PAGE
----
Well, I think the temptation is present for all of us. And I think, until we identify it as a temptation, I think we’ll always be conquered by it. And I think that our ministries will be less than God intends them to be. I think that we will wind up being in a place where we’re not serving God in our ministries, but we’re serving our ministries, because we’re hoping to get something out of them, and fill up something that only God can give us. And to that extent we actually become I think we become slaves to our ministries rather than servants of God in our ministries. And I know this because I’ve walked this path. I talk about it some in the recent book I just released, but I was a church planter in Denver. Moved there when I was 28 years old to help a friend out and really felt a strong call, to go there and to do this thing, and it was amazing. And God blessed it. And I think, you know, maybe it’s just the occupational hazard of being a young person in ministry getting started, but I had so much of my identity wrapped up in what we were doing there. And I loved being the guy of that church, kind of the representative of that church. When the church was succeeding and doing really well, I felt a strong sense of well being around that. When the church was not doing well, I felt great desolation around that and, and really struggled to kind of find my own footing inside of it. You know, I was very dictated and determined, I think by the ebbs and the flows of that ministry, and it took a real sovereign act of God sort of interrupting we had hoped to have talked about this, but we had hoped to be at that church for our entire lives. I wanted to retire at that place. And the Lord’s plans are higher than our plans and better than our plans. And that wasn’t in the cards. You and having to let go of that ministry was a real identity crisis. For me, I didn’t really know it really exposed, I didn’t know who I was, apart from it. And so I spent the next several years, we moved here from Denver to Colorado Springs and took a role at New Life Church in 2017. And I spent the next several years really feeling like the Spirit was almost reducing me to the nakedness of my own soul with God, you know, like, Is God enough for you? Or, or it? Or is the only way that you can be happy by being a recognized ministry leader of this thing? You know what I mean? So I think what I’ve discovered in this process of kind of like having all that stuff stripped away, is that if you can reclaim the center of your life with God, that that’s, that’s that’s the place where you have ballast, I think what it does is it frees you to be inside the ministries that God’s called you to in a way where you’re not dictated and determined by them. It’s not like a codependent relationship, you know, like, when I don’t need a thing, I can really serve the thing, when I don’t need the ministry, I can really serve the ministry, when I don’t need the platform that God has given me, then I can really use the platform in a way that is more about God and other people than it is about me. And I think that all of us as ministry leaders, we’re gonna have to, we’re gonna have to come to that one way or another, we’re either going to have to revision our spirituality inside the ministries that God has given us or like me, you’re going to have to come to a crisis or a crossroads where you need to… you have to… your forced to let it go and lay it down. And if that comes, then I think the call is to discern what the Spirit is doing in it, and to say yes, to what the Spirit is doing.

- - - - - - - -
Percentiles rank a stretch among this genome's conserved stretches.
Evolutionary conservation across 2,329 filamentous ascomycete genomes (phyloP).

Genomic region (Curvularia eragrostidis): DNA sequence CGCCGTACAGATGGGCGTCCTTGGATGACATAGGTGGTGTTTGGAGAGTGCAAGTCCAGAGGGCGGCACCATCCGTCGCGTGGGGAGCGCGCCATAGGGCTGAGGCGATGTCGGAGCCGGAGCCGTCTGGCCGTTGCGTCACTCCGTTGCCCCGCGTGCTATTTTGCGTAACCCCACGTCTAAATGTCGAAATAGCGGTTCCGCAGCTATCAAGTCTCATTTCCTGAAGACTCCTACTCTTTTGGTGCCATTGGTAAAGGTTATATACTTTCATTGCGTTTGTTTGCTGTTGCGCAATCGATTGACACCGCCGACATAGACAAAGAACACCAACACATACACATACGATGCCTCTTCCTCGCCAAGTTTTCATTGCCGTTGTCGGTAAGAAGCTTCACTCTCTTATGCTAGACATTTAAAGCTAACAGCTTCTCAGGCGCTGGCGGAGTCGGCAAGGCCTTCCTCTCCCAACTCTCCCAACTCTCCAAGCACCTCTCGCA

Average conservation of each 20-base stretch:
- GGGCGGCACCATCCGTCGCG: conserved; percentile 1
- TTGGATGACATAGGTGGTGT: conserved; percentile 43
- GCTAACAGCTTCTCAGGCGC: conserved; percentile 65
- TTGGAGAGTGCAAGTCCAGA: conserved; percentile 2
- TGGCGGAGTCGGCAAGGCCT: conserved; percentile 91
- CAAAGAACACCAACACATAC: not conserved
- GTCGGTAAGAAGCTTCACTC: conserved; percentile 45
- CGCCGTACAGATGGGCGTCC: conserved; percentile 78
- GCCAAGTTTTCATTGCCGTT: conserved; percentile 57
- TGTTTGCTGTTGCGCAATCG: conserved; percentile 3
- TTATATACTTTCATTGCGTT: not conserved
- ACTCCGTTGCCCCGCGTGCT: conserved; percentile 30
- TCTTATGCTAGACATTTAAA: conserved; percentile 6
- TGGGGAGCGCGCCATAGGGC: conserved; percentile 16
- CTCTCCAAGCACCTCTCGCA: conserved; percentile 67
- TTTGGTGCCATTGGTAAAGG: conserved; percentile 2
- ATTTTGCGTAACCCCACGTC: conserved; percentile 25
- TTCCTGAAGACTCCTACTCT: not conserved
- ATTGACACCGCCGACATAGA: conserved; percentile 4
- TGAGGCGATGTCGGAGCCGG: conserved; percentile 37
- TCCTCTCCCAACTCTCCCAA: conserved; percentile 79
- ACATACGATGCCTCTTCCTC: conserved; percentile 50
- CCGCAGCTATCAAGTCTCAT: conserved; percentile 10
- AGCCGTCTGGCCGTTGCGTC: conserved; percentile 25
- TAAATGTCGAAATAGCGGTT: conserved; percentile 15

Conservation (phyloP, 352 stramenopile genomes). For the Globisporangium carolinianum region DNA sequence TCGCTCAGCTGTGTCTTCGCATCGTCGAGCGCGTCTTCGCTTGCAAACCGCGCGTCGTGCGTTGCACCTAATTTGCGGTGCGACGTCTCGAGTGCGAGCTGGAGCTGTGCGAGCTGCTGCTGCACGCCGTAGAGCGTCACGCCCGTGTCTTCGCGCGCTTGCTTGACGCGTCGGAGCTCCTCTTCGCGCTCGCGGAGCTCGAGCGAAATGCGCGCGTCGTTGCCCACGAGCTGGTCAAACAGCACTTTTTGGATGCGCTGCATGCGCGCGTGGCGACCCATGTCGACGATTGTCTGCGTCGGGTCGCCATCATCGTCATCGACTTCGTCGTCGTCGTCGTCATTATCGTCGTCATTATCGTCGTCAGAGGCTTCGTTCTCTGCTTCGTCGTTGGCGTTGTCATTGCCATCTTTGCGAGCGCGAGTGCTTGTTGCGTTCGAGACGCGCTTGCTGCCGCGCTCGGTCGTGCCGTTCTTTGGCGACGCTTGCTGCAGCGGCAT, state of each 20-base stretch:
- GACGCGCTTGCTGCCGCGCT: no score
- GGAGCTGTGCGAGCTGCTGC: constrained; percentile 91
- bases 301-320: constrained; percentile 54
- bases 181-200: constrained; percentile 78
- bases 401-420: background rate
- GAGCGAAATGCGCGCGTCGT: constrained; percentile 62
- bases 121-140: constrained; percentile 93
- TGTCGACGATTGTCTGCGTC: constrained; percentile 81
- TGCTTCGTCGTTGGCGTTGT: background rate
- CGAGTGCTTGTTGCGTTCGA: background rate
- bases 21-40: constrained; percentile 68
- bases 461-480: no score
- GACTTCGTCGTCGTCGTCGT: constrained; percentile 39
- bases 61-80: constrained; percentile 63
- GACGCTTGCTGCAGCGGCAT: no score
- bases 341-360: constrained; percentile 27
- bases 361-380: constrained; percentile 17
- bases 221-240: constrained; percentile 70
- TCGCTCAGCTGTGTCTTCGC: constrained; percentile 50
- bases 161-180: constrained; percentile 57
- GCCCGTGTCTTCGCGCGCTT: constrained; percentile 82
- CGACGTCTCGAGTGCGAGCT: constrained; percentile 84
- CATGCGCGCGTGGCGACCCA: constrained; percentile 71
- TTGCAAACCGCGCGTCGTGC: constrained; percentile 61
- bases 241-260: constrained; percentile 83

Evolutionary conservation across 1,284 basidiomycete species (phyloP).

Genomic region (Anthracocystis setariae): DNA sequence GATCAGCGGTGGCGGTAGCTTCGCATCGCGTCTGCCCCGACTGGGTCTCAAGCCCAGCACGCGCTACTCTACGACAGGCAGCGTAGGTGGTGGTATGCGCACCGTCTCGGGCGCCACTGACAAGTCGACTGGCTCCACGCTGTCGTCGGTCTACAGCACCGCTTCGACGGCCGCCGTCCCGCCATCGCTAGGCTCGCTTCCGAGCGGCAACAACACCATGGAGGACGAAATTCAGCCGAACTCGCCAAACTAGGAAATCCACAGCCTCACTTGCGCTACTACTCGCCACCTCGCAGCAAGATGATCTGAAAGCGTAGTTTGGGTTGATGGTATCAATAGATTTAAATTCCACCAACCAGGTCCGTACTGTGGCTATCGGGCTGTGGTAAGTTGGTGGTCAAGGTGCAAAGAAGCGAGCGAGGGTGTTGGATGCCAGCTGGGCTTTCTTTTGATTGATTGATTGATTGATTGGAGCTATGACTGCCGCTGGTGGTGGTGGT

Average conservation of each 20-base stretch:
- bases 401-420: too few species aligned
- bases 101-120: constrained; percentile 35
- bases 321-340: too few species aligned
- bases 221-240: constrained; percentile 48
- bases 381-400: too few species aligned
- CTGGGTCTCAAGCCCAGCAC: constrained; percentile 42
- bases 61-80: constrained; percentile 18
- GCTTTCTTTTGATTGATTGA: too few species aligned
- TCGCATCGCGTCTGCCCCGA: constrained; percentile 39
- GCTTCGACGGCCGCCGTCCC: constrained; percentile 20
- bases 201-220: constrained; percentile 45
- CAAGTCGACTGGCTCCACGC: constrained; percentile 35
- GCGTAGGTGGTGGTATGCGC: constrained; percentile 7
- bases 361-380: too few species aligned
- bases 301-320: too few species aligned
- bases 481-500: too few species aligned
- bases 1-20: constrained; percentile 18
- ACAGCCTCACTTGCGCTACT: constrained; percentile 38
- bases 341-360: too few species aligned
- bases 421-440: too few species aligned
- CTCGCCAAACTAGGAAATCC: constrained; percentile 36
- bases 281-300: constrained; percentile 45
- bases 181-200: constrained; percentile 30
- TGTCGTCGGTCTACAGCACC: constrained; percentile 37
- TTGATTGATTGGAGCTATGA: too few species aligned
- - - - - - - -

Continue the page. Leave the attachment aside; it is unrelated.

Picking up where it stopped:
Right, that’s good. And you’re in. So let me ask, how, okay, if you don’t hit that crossroads, if you don’t hit that crisis, then oftentimes in ministry I mean, we are busy, we’re doing a lot, we’re trying to keep things moving. Right. And yeah, we may not necessarily come to that point where we recognize things do need to be kind of stripped down. Right. Yeah. So what would your as brothers you know, what would your your advice or recommendation be to someone who’s not necessarily hitting those crossroads? But they’re caught up, like you say, because it’s very easy for all of us in ministry to have our identity so related to what we’re doing. So what would you recommend?